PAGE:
OBJECTIVE: To identify factors predictive of mortality in patients admitted to the ICU with tuberculosis (TB)/HIV coinfection in the Manaus, Amazon Region.
METHODS: This was a retrospective cohort study of TB/HIV coinfected patients over 18 years of age who were admitted to an ICU in the city of Manaus, Brazil, between January of 2011 and December of 2014. Sociodemographic, clinical, and laboratory variables were assessed. To identify factors predictive of mortality, we employed a Cox proportional hazards model.
RESULTS: During the study period, 120 patients with TB/HIV coinfection were admitted to the ICU. The mean age was 37.0 ± 11.7 years. Of the 120 patients evaluated, 94 (78.3%) died and 62 (66.0%) of those deaths having occurred within the first week after admission. Data on invasive mechanical ventilation (IMV) and ARDS were available for 86 and 67 patients, respectively Of those 86, 75 (87.2%) underwent IMV, and, of those 67, 48 (71.6%) presented with ARDS. The factors found to be independently associated with mortality were IMV (p = 0.002), hypoalbuminemia (p = 0.013), and CD4 count < 200 cells/mm3 (p = 0.002).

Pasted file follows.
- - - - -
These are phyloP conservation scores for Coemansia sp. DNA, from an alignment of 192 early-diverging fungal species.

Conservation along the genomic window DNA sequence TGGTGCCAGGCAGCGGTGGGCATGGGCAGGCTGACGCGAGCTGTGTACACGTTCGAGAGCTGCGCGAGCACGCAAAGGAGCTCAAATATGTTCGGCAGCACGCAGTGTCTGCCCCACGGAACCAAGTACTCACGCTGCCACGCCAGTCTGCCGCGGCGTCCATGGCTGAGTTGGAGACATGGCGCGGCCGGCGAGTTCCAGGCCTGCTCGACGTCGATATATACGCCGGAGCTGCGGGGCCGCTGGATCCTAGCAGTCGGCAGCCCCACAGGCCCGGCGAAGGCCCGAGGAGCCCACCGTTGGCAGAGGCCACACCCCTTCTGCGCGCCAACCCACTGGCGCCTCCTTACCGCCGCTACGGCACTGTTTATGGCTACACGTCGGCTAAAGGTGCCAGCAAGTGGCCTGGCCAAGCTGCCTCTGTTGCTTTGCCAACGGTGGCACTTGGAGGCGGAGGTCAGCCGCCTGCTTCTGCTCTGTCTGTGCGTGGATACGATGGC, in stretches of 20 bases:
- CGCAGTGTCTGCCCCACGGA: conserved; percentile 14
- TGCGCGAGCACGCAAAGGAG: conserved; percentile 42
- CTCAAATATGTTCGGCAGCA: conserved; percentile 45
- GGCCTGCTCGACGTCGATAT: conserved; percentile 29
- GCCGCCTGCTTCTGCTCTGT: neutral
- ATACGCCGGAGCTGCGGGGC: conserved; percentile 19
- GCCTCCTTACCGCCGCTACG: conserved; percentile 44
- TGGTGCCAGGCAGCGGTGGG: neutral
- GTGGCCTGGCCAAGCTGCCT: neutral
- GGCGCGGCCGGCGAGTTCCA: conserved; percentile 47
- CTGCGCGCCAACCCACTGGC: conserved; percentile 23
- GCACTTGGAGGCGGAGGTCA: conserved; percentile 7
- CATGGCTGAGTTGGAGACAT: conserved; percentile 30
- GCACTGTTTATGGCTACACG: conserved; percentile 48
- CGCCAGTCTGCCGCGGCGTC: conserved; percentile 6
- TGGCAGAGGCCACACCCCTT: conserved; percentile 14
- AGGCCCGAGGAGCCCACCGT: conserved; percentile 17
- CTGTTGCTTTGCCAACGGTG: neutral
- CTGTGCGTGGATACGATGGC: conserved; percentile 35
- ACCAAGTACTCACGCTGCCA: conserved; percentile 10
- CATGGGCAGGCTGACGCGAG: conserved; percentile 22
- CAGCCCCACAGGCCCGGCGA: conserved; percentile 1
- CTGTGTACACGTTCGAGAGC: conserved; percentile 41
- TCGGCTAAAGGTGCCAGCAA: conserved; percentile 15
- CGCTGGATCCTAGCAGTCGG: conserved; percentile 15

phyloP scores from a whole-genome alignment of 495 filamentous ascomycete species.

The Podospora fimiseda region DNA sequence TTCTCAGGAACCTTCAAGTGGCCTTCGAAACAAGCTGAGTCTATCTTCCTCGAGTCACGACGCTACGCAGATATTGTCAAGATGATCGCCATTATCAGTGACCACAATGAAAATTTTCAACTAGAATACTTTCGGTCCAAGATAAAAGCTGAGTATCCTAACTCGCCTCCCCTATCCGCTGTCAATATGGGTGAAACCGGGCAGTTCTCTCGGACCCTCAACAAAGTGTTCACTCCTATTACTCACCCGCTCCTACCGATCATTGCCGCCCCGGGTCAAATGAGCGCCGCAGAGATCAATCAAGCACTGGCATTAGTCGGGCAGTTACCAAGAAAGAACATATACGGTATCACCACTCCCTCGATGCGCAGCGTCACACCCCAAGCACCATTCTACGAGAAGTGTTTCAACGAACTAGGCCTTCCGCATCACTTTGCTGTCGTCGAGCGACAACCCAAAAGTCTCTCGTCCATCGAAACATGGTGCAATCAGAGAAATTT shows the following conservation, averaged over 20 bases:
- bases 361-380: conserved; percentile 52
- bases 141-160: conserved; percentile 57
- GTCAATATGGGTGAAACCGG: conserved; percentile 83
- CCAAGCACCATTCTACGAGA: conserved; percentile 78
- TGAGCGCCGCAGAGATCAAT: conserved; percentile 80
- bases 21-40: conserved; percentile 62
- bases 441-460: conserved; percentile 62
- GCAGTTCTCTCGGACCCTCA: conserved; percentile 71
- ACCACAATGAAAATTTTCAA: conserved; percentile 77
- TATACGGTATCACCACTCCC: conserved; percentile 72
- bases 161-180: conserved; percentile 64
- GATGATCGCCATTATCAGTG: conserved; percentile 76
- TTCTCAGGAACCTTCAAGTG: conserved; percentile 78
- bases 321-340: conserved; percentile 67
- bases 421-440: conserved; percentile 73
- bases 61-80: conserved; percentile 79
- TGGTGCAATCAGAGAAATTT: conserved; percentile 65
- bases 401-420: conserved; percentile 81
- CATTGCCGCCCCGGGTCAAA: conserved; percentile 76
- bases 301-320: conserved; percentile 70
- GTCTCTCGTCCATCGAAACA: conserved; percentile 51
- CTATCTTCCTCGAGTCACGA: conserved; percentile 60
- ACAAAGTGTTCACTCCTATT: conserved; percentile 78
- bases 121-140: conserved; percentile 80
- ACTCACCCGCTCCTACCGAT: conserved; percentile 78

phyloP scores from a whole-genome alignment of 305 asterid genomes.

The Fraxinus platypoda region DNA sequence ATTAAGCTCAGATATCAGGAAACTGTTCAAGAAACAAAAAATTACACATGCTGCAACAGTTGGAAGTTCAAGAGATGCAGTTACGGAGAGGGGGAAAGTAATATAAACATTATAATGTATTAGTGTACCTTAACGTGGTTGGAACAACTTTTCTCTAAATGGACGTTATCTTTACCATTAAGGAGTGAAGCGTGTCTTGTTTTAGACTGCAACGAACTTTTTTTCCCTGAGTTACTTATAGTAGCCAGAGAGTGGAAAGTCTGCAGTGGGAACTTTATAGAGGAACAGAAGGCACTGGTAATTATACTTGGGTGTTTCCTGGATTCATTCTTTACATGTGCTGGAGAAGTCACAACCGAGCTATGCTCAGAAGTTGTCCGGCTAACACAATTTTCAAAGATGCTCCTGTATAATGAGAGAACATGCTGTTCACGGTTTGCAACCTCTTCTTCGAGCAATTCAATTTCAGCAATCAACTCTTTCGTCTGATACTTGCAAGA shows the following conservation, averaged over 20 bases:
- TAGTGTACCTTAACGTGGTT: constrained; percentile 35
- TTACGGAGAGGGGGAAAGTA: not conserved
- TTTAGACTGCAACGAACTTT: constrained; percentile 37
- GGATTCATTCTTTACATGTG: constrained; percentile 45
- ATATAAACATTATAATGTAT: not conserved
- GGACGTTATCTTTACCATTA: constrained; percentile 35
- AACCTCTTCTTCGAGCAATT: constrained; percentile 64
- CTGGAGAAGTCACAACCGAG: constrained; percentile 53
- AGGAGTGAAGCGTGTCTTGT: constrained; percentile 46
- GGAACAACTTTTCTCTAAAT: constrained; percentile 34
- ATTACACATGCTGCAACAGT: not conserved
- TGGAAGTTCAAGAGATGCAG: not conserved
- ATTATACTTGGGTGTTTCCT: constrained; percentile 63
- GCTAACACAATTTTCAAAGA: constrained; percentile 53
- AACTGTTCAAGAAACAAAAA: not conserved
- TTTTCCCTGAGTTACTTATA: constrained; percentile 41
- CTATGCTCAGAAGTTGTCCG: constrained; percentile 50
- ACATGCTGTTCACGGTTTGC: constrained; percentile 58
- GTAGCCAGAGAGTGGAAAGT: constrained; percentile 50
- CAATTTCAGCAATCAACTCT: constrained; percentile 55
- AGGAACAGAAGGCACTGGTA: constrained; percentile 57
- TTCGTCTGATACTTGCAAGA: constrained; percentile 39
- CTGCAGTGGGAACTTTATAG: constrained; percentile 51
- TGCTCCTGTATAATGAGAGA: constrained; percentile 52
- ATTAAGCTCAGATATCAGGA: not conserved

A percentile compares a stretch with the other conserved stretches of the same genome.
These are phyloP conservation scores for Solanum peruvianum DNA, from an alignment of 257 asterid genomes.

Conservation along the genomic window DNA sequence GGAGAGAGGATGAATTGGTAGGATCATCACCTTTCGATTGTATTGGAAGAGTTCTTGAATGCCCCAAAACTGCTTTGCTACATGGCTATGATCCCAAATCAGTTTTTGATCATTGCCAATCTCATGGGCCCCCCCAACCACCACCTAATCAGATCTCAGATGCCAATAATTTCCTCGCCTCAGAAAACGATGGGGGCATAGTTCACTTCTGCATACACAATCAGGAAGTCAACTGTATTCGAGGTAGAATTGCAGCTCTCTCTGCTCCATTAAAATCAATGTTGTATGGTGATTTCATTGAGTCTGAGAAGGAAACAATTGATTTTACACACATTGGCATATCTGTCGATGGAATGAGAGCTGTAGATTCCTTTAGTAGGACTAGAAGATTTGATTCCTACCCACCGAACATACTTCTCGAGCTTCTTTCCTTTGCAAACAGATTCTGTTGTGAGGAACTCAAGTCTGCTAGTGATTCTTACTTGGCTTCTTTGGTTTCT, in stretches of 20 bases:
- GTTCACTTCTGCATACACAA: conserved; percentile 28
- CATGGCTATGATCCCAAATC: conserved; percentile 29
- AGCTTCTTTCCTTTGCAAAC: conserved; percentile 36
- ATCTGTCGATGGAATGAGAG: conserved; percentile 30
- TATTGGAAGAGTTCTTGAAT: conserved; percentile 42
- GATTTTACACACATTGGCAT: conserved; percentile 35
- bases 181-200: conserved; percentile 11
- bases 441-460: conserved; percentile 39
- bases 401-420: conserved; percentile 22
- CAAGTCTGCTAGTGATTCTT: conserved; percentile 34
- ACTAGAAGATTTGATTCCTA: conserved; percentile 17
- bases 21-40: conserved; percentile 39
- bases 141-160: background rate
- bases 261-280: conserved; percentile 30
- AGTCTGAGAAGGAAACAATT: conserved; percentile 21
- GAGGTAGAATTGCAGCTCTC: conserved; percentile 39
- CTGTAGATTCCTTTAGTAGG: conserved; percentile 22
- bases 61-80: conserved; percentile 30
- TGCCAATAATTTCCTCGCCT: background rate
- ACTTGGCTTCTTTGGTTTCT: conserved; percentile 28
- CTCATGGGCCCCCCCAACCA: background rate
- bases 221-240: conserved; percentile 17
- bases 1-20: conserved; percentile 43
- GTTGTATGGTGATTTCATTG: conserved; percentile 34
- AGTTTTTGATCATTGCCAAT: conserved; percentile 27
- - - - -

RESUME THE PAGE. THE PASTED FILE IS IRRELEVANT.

CONCLUSIONS: A high early mortality rate was observed among TB/HIV coinfected ICU patients. The factors predictive of mortality in this population were IMV, hypoalbuminemia, and severe immunosuppression.
|Translated title of the contribution||Predictors of mortality among intensive care unit patients coinfected with tuberculosis and HIV|
|Number of pages||7|
|Journal||Jornal Brasileiro de Pneumologia|
|Publication status||Published - Apr 2018|